This question of the effects that gender definitions or even gender constructions have on art is not a new question for art history; it has been asked by art historians in the German-speaking world for thirty-five years, and even longer in the English-speaking community. For a long time, it was a taboo issue. The question of the effects that gender constructions have had on art historical writing was taboo and will remain so as long as art history, like the other humanities, clings to the claim that it makes universally valid, true statements. Only in recent years has it increasingly become a matter of course for that to be recognized as a justified question, and the view that scholarship and its production are also—indeed especially so—guided by claims to power and interests and therefore can only make claims of validity that are particular, perspectival, and historical and therefore temporally limited has largely gained acceptance in discussions of the crisis in the humanities and cultural studies.

It is, after all, a question of their responsibility to provide insights not only into how we imagine “masculinity” and “femininity” in relation to art objects but also into how we see them in relation to everyday life. Moreover, artists and curators seem to have become a kind of role model as “classical exceptional subjects of the modern era”, [24] and neoliberal ideologies make use of this.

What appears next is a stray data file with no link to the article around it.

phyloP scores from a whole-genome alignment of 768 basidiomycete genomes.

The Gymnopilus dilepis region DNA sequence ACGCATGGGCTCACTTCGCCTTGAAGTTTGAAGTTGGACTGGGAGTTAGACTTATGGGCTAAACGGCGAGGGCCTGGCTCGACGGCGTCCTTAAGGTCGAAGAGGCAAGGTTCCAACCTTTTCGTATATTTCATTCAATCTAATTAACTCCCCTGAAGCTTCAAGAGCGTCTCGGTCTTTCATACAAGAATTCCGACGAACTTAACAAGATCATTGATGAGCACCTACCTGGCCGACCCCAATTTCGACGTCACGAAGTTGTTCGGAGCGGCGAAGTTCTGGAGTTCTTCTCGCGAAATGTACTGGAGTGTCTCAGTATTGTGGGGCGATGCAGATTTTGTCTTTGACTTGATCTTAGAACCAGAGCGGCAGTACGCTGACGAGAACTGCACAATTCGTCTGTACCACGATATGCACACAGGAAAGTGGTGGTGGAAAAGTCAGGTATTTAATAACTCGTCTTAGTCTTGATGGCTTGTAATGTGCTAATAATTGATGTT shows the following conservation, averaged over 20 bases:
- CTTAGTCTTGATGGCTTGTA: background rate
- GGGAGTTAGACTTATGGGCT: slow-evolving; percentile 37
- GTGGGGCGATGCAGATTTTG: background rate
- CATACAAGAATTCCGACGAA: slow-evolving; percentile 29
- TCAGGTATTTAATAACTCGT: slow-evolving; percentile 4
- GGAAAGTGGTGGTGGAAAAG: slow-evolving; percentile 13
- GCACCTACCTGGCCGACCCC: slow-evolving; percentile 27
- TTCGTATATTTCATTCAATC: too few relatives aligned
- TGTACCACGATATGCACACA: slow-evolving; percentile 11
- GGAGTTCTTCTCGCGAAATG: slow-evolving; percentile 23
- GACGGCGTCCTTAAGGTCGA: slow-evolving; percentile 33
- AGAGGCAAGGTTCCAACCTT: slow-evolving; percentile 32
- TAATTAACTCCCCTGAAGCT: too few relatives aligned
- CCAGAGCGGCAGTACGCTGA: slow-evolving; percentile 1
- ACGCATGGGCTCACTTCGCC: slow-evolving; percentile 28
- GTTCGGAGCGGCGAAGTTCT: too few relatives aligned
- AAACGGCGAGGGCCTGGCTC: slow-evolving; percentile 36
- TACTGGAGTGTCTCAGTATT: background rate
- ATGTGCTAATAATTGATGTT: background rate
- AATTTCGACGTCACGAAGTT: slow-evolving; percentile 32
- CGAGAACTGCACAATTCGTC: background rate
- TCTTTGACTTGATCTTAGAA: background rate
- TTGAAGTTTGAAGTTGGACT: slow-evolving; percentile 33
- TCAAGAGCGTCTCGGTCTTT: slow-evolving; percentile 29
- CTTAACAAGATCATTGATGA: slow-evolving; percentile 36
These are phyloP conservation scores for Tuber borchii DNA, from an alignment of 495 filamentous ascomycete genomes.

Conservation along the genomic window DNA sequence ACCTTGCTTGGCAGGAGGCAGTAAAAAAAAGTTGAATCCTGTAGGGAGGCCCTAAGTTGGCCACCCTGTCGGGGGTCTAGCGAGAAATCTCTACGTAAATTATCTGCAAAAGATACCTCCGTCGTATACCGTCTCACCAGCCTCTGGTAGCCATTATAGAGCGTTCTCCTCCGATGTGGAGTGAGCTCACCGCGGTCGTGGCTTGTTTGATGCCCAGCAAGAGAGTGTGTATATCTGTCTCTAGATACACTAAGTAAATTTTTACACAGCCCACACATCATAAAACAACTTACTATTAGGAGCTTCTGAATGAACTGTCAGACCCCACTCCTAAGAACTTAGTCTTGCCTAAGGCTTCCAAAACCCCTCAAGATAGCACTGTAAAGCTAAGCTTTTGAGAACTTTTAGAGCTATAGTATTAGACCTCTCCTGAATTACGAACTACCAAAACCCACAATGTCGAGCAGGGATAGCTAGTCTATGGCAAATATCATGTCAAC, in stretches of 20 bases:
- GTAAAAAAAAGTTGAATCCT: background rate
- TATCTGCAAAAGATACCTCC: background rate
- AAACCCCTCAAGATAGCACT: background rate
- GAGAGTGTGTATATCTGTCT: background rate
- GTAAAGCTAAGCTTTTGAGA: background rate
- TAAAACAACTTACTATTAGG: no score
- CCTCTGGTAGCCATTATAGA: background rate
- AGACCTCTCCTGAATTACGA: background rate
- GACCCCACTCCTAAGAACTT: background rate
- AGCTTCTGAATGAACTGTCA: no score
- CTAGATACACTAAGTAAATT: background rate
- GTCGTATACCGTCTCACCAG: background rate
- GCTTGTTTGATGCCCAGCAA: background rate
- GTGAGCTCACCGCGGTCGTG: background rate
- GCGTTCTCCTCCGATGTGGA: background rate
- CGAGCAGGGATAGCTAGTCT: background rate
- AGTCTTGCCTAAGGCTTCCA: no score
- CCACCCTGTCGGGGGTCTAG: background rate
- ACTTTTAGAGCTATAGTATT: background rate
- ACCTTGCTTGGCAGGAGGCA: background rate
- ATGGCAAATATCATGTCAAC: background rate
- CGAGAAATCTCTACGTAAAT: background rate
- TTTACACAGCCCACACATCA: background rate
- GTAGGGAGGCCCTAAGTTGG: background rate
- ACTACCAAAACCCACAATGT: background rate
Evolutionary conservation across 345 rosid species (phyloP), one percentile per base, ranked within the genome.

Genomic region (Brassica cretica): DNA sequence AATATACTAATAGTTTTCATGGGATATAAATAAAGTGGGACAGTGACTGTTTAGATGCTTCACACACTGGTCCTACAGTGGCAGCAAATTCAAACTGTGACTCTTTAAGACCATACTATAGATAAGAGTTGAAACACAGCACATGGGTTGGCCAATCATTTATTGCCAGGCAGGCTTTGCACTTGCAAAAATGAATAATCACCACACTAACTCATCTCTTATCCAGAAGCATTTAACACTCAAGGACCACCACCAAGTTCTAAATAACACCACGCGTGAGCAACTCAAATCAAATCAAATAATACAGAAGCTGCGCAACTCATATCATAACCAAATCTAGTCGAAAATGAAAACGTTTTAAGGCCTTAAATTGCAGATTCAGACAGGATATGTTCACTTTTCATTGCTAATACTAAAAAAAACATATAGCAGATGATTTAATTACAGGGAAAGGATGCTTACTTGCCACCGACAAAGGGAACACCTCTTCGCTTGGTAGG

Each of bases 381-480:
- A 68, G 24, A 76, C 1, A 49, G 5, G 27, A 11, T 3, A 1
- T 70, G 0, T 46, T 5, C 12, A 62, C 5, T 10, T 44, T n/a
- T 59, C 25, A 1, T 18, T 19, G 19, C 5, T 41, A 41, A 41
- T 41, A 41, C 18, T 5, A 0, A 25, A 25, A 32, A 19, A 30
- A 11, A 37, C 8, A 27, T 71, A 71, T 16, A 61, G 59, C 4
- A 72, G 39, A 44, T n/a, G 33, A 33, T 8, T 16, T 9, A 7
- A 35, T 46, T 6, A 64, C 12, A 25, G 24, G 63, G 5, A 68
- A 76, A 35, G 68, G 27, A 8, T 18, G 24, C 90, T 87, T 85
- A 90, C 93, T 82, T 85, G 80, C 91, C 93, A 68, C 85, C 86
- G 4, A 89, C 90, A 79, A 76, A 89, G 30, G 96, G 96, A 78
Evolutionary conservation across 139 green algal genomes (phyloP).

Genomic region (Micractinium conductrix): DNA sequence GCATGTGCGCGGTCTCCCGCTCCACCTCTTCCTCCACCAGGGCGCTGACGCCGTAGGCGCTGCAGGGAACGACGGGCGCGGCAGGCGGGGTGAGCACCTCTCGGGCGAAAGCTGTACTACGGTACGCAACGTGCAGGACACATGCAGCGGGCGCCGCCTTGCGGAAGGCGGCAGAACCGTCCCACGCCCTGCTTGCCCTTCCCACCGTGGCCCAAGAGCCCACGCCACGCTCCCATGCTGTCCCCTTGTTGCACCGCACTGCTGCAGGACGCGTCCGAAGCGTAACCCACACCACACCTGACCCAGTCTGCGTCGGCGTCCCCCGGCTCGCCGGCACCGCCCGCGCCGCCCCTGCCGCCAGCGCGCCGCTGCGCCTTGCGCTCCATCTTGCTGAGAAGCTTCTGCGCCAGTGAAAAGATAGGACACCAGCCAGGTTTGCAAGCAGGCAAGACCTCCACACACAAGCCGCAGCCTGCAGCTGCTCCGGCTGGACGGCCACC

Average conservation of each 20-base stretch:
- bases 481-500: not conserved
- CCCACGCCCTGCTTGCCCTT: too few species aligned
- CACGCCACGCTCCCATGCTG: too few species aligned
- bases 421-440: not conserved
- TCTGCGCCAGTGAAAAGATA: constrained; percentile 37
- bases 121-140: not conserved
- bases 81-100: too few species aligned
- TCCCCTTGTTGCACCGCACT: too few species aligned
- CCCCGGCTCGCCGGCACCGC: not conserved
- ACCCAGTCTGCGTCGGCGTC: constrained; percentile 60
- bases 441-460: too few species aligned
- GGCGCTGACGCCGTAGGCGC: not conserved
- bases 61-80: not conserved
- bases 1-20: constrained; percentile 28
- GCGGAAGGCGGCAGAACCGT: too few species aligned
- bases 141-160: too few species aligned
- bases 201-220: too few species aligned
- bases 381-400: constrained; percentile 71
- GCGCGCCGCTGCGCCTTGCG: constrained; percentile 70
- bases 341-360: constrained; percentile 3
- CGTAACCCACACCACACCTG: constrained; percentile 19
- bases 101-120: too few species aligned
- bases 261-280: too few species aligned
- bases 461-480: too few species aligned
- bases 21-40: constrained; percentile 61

But what is the image of the woman artist? Even today when it seems that all areas of society are open to women, female artists are only exceptionally the focus. [25] And as exceptions they have the function in art historical writing of proving the rule. As exceptions, they can, apparently, only prove the rule if exhibitions and the art criticism and/or art historical writing that accompany them update the models of the artist’s biography and myths about artists in such a way that specific merits can be attributed to female artists without having to question fundamentally the “feminine” or “masculine” aspect of traditional concepts of creativity and of the artist—and hence the concepts themselves. And exhibitions have enormous popular success in doing so. The question is how we deal with the obstructing success of the artist’s biography.